February 14, 2005
From Globe and Mail Monday, February 14, 2005 Updated at 1:20 AM EST By ANDRÉ PICARD and AVIS FAVARO

Everyday foods consumed by Canadians - such as salmon, ground beef, cheese and butter - are laced with chemical flame retardants, according to research commissioned by The Globe and Mail and CTV News.

In fact, the research found that Canadian foods are among the most contaminated with polybrominated diphenyl ethers in the world, with levels up to 1,000 times higher than those found in tests in European countries.

PBDEs are a class of about 25 chemicals that are used as flame retardants in foams, textiles and plastics. They are ubiquitous in modern homes, with the chemicals leeching out of furniture, rugs and electronic products, such as televisions and computers. It is not known exactly how PBDEs migrate from such products into human tissue, but they have been found in industrial sewage sludge, in wildlife and in fatty foods such as meat and fish.

It is unclear what impact the regular absorption of PBDEs has on human health. Nor have scientists established safe levels for the chemicals in humans.

But scientists do say that research conducted on animals - which suggests these chemicals can impair memory, cause learning disabilities and alter thyroid hormone levels - is disquieting and should raise red flags.

"These are persistent toxic chemicals . . . and certainly it is undesirable to have these toxic chemicals in our food supply," said Arnold Schecter, a professor of environmental sciences and public health at the University of Texas, who has done pioneering work on PBDEs.

Research done last year on a group of B.C. women found high levels of PBDEs in their breast milk, but the source was unclear.

"All of a sudden you find out you have something awful in your body and you wonder: 'Where is it coming from?' " said Erin McAllister, a Vancouver mother who took part in the study. "We all suspected it was coming from the food."

To find out, The Globe and Mail and CTV News commissioned an independent laboratory, Axys Analytical Services Ltd. of Sidney, B.C., to test 13 foods commonly consumed by Canadians.

Flame retardants were found in virtually all the foods, sometimes at relatively high levels. Farmed rainbow trout had levels of PBDEs of 3,638 parts per trillion and farmed Atlantic salmon 1,942 ppt. Sausage had 242 ppt and butter 384 ppt, while cheese had PBDEs levels of 23 ppt and milk 10 ppt. Only chicken had virtually undetectable levels. Environmental chemicals tend to accumulate in fat, so not surprisingly fattier foods had higher levels.

"Even though we don't know exactly the meaning of these levels for the health of children or adults . . . we think the smaller the amount, the safer it would be for people eating the food," Dr. Schecter said.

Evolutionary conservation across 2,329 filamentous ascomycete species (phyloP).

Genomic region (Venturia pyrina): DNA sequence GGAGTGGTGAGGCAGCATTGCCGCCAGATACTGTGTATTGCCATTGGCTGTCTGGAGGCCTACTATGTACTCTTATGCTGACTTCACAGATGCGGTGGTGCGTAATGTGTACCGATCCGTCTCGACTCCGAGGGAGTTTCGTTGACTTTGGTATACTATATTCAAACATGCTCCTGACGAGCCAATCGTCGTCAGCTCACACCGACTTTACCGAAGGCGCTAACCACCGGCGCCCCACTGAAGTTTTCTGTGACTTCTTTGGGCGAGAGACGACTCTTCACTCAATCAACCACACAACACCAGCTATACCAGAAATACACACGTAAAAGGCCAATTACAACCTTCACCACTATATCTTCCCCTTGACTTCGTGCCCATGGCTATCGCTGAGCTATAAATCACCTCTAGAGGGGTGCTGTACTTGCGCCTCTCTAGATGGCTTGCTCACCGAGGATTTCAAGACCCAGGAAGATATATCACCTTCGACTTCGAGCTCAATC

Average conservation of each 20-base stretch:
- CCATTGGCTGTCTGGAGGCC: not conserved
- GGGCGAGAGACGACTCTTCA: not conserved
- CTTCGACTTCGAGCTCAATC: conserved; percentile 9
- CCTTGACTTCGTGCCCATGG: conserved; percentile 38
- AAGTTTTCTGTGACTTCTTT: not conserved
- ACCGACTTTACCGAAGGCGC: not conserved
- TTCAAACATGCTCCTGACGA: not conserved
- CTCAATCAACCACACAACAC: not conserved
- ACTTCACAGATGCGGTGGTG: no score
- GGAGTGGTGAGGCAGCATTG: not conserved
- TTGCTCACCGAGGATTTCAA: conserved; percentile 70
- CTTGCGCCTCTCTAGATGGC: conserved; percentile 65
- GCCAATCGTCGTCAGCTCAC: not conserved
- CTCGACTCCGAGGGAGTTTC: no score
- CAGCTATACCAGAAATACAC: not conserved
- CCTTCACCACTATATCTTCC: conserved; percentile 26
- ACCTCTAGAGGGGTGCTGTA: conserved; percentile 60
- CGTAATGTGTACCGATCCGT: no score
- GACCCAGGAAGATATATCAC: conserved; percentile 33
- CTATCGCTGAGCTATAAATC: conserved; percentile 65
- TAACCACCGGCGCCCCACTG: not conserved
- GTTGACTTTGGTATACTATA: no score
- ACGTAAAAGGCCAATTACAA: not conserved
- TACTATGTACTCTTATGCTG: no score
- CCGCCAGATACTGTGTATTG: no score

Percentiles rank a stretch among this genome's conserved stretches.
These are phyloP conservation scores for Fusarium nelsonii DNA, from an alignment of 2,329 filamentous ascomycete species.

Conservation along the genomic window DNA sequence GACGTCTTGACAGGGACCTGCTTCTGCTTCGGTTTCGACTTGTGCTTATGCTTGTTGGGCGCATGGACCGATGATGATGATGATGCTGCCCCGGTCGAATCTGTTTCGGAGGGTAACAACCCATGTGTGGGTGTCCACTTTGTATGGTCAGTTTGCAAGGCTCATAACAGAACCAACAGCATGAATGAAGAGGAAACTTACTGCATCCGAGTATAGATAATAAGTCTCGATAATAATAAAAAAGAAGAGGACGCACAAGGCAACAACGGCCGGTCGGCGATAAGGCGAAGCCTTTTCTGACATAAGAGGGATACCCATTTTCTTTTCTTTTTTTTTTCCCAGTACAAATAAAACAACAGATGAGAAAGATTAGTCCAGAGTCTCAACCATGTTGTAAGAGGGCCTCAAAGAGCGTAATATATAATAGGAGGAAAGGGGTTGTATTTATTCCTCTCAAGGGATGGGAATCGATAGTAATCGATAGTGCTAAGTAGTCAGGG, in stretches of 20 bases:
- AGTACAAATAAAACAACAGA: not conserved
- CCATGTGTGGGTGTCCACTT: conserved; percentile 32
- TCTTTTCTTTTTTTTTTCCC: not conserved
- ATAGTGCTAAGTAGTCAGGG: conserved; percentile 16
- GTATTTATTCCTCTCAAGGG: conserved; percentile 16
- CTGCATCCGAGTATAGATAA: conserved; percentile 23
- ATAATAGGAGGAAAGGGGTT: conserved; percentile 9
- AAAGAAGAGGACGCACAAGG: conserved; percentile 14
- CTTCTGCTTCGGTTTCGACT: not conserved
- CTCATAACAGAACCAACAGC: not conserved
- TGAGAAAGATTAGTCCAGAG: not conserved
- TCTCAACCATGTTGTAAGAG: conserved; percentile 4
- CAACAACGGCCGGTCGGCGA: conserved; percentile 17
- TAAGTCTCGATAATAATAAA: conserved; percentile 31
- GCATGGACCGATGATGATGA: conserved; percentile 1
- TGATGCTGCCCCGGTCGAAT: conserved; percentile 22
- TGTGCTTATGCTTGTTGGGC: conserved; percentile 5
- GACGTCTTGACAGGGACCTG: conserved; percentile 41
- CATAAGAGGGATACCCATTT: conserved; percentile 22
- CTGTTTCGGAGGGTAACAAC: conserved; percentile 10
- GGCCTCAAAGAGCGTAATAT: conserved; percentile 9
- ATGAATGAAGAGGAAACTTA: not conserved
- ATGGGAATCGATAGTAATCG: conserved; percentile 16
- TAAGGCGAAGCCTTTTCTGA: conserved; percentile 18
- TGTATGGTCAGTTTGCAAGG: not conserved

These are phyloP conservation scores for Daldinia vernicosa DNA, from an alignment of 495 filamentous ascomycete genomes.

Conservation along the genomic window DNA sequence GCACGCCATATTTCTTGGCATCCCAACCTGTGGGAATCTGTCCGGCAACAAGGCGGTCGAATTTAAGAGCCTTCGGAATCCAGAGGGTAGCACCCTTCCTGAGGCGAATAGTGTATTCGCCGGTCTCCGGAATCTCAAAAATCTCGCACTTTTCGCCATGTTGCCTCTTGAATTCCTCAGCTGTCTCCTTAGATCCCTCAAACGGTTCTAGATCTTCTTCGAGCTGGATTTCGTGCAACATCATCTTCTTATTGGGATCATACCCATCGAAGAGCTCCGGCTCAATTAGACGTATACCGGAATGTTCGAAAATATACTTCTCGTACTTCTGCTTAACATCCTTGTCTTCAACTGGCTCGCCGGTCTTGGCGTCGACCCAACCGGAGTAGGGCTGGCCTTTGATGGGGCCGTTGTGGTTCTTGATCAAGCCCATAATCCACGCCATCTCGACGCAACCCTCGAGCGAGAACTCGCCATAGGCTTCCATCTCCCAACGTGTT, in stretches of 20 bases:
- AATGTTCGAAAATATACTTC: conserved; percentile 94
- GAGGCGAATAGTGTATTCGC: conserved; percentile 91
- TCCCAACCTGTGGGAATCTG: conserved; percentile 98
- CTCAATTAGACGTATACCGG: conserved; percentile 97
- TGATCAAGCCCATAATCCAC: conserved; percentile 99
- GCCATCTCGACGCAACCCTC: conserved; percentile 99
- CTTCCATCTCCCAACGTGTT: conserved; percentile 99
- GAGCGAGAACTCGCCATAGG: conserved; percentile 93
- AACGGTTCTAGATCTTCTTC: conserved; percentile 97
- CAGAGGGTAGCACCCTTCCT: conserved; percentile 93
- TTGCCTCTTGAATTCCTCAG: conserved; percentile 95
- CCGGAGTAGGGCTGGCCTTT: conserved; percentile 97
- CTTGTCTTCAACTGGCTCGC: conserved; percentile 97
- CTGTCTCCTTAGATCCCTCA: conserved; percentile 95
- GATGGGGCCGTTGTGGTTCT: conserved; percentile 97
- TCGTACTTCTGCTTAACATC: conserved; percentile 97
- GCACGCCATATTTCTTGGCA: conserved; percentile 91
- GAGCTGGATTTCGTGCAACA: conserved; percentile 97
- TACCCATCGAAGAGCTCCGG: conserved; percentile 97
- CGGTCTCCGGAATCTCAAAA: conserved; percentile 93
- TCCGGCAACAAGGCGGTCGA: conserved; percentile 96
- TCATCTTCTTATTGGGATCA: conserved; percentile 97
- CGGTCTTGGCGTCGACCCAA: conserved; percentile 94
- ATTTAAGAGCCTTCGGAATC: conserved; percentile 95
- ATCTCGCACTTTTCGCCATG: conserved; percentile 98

But Samuel Ben Rejeb, associate director of the bureau of chemical safety in the health products and food branch of Health Canada, said the level of PBDEs in the country's food supply has been closely monitored for years and there is no cause for alarm.

"The levels found in food are very low. They vary in parts per trillion and very low parts per billion - levels that in general were found to not pose a health risk for Canadians."

Dr. Ben Rejeb noted that while food is one of the ways people are exposed to PBDEs, it is not the only one and likely not the biggest source of exposure.

Dr. Schecter said that while it is easy to dismiss levels in food as insignificant, the chemicals do accumulate in the body. He said it's also likely PBDEs pose similar risks to human health as their chemical cousins, polychlorinated biphenyls. The use of PCBs was curtailed in the 1970s after they were found to cause birth defects, impair brain and memory functions, and increase the risk of some forms of cancers.

Many European countries have clamped down on the use of PBDEs in the past decade on the assumption that the chemicals are not good for humans.

Peter O'Toole, program director for the Bromine Science and Environmental Forum, the group that represents manufacturers of flame retardants, said PBDEs "have never been demonstrated to have any human or environmental effects. We're far below any level of potential risk to humans."

The benefits of adding these chemicals to household products and mitigating the impact of fires is well established, Mr. O'Toole said. (Fires claim about 400 lives a year in Canada; these rates have fallen since fire retardants became widespread, especially in furniture, although many officials attribute the change to falling smoking rates.)

Beverly Thorpe of Clean Production Action, a Montreal-based consumer group, said the new data on levels of PBDEs in common foods reaffirm her belief that these chemicals should be banned.

"I think it's scandalous that we are still allowing chemical producers to manufacture these chemicals . . . It's scandalous that we are allowing industry to use them as flame retardants."

Ms. Thorpe said her biggest concern is the impact on children who are exposed to these chemicals over a long period of time, and could develop physical and developmental problems. (One popular but unproved assumption is that the rise in rate of attention-deficit hyperactivity disorder is due to PBDEs.)

"Any synthetic chemical we are finding in breast milk and food has got to be a major alarm signal that we have to stop production of these chemicals," she argued.

Ms. McAllister shares those concerns and is worried about her daughter Jessica, now 18 months old. "Children are inhaling these poisons every day . . . breathing it and eating it every day."!

André Picard is the public health reporter at The Globe and Mail.

Avis Favaro is the medical reporter at CTV News.